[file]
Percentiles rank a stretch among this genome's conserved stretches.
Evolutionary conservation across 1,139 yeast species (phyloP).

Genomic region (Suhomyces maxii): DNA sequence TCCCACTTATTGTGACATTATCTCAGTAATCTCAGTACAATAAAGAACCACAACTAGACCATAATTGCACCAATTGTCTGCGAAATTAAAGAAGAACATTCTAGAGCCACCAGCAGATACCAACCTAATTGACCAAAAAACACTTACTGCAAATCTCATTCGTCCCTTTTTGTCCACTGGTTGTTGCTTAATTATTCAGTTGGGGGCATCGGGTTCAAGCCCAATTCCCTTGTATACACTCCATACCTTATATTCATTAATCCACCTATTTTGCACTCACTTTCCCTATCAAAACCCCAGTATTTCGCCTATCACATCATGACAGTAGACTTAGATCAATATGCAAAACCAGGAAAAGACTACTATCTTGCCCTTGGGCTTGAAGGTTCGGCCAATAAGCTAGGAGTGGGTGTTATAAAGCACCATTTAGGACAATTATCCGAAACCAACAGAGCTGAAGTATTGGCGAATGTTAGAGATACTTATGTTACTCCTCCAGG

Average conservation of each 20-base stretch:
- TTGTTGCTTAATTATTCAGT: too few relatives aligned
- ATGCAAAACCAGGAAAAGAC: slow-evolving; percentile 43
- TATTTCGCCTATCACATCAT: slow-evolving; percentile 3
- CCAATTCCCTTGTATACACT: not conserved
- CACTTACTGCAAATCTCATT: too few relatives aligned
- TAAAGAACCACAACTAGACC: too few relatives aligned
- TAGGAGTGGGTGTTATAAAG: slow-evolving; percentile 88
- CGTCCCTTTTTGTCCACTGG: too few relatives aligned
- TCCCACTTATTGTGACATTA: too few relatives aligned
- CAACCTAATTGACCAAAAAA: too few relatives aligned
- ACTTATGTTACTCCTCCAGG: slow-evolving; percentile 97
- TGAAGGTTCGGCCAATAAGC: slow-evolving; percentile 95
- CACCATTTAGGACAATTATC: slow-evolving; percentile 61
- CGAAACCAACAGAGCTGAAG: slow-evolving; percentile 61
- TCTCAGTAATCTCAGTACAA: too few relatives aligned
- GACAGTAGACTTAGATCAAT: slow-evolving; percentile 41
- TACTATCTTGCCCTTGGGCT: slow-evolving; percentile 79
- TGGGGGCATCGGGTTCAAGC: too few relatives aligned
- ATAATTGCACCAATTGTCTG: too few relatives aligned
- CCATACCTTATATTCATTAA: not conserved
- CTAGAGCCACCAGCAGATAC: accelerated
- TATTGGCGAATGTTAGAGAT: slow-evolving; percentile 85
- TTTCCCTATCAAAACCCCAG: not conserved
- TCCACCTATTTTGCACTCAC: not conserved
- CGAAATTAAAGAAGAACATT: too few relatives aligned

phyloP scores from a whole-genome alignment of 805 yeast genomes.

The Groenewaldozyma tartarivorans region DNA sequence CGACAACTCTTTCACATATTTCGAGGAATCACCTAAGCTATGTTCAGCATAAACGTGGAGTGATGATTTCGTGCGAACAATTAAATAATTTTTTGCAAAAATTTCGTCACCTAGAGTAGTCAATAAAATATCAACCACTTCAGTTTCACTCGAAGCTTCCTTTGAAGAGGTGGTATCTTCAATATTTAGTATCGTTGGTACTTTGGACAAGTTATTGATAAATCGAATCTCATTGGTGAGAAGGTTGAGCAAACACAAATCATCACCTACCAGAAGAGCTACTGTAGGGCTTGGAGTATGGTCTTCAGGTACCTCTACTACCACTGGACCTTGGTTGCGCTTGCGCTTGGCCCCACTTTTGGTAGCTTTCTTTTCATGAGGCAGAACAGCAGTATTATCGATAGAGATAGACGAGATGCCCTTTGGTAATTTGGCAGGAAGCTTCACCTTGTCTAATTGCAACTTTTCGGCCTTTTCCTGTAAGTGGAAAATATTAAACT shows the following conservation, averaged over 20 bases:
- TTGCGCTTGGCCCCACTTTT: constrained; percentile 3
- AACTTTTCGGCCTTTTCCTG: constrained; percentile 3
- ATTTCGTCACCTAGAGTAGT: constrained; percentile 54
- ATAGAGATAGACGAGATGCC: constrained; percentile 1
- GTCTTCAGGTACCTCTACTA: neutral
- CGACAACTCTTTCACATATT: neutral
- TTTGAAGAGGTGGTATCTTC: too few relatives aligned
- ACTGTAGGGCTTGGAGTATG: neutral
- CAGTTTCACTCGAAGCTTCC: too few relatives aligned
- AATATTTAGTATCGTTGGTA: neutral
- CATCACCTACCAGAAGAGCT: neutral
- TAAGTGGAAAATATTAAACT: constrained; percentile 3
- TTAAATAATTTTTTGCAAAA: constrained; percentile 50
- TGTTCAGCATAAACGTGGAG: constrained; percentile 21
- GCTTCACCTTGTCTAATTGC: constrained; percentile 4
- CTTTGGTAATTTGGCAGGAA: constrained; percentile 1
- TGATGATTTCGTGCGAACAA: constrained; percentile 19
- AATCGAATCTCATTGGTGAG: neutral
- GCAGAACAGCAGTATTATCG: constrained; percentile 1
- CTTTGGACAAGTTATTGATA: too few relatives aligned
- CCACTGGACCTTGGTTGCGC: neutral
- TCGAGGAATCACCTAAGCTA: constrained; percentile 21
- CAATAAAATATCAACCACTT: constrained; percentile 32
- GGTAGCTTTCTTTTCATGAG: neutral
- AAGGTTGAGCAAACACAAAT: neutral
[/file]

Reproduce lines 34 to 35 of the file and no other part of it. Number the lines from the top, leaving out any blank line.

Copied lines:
- ATTTCGTCACCTAGAGTAGT: constrained; percentile 54
- ATAGAGATAGACGAGATGCC: constrained; percentile 1